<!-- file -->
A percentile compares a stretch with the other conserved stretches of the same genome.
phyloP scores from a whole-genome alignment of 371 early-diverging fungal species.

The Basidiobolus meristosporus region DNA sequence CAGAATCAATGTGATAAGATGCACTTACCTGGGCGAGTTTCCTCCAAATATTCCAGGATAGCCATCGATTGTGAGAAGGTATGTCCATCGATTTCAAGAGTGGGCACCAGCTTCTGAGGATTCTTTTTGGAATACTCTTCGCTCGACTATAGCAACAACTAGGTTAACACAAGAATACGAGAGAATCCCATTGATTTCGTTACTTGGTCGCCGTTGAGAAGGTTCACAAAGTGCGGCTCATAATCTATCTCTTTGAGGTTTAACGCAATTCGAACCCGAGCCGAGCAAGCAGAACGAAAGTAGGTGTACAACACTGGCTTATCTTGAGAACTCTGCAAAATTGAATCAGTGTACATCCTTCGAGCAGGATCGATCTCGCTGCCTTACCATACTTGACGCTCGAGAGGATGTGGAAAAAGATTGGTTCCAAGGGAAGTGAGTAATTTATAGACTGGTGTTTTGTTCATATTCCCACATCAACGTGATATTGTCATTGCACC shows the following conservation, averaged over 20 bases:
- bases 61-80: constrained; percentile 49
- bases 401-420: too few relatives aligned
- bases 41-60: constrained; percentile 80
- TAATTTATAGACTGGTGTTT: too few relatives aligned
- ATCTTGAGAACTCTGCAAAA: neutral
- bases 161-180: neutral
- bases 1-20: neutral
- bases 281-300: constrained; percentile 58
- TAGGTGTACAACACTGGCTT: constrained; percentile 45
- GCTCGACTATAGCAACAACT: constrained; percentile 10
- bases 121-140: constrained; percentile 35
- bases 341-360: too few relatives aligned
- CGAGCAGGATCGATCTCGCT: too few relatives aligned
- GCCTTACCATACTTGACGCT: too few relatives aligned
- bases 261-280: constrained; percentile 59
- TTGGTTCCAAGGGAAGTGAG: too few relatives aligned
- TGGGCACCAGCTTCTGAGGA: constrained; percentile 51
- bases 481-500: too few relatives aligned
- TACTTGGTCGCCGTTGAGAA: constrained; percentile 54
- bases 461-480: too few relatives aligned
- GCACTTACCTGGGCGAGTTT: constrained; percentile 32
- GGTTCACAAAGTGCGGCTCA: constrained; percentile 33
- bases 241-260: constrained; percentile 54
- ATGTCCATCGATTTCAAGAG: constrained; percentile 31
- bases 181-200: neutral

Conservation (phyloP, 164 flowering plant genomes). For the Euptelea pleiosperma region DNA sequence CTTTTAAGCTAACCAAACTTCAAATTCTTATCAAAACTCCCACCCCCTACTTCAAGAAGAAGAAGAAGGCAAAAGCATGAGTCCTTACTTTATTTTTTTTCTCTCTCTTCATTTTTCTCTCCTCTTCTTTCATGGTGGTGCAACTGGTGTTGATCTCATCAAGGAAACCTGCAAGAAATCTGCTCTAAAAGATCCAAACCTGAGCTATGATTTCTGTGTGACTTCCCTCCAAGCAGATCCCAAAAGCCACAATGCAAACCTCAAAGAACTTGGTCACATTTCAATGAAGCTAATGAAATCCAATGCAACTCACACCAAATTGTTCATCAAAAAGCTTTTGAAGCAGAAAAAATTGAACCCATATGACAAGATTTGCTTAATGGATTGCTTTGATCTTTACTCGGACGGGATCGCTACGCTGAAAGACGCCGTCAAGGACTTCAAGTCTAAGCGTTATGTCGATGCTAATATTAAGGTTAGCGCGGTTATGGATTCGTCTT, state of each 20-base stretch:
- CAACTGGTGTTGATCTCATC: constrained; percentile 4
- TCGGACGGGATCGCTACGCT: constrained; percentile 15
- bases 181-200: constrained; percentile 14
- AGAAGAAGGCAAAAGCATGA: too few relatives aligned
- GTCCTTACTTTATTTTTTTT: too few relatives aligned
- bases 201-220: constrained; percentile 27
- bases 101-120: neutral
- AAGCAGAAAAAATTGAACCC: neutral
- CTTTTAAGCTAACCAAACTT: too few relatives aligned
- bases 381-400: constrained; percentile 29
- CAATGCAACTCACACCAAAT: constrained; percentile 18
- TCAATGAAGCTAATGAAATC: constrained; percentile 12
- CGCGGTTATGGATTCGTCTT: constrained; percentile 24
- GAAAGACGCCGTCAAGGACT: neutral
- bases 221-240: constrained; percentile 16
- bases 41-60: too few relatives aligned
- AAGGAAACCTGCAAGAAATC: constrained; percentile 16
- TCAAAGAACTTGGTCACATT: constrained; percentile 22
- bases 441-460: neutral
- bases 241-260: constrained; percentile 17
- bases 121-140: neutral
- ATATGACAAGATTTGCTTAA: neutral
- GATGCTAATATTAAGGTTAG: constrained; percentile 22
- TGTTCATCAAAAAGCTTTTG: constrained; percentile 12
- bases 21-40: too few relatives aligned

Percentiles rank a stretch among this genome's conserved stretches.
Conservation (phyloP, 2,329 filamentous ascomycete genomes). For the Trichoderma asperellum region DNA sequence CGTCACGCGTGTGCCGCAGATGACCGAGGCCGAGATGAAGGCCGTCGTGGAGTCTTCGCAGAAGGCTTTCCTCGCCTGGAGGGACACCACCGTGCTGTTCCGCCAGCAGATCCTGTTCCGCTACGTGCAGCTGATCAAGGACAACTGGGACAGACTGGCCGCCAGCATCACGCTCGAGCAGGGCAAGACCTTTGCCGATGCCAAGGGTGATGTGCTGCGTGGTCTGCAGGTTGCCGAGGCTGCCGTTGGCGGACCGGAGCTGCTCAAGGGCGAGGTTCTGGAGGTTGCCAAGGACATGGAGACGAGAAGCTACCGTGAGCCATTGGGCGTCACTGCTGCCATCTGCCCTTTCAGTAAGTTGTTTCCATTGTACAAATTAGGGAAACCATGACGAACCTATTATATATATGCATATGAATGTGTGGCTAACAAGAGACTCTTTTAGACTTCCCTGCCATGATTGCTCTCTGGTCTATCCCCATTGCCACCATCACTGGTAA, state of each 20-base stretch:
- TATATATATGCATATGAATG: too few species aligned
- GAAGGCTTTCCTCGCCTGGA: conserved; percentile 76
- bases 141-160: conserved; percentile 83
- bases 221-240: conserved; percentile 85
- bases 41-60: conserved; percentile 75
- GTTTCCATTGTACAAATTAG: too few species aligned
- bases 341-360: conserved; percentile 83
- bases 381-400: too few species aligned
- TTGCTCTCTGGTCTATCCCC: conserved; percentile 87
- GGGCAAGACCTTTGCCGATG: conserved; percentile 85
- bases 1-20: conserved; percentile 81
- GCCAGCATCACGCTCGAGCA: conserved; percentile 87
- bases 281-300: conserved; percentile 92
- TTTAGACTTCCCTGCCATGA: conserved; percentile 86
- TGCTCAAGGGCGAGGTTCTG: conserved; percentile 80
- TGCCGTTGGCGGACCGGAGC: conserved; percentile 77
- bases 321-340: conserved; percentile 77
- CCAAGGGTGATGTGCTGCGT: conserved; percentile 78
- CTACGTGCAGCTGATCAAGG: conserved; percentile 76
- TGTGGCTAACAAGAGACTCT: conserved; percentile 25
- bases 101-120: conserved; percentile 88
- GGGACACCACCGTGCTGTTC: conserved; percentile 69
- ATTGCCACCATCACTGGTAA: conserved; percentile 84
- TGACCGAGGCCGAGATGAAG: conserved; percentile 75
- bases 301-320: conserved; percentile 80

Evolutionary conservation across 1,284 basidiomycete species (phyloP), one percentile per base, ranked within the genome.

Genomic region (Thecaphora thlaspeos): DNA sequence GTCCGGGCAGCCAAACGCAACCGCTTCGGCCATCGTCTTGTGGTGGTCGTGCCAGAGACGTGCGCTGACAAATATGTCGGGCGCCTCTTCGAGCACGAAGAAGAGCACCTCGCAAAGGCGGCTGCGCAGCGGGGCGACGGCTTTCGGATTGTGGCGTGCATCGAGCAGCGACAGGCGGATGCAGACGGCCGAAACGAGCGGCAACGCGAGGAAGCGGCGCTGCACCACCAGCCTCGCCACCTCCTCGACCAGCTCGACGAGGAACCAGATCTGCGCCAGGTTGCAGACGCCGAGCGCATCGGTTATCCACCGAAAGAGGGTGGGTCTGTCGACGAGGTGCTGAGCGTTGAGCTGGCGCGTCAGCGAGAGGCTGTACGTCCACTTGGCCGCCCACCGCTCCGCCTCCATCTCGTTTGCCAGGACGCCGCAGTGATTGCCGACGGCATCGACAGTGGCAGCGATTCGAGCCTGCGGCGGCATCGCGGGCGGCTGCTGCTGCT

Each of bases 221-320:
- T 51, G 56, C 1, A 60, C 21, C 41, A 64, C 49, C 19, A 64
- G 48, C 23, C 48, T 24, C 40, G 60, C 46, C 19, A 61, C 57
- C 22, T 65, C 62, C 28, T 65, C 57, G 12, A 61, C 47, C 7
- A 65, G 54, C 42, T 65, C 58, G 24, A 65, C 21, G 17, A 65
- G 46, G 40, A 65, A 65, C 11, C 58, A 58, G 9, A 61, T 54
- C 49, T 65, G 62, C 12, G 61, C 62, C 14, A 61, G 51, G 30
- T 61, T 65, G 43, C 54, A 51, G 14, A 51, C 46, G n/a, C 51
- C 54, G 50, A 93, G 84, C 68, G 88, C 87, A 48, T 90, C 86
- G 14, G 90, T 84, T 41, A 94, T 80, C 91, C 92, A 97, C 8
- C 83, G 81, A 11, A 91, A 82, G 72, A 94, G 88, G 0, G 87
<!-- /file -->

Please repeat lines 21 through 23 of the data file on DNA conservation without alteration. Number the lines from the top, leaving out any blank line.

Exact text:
- bases 481-500: too few relatives aligned
- TACTTGGTCGCCGTTGAGAA: constrained; percentile 54
- bases 461-480: too few relatives aligned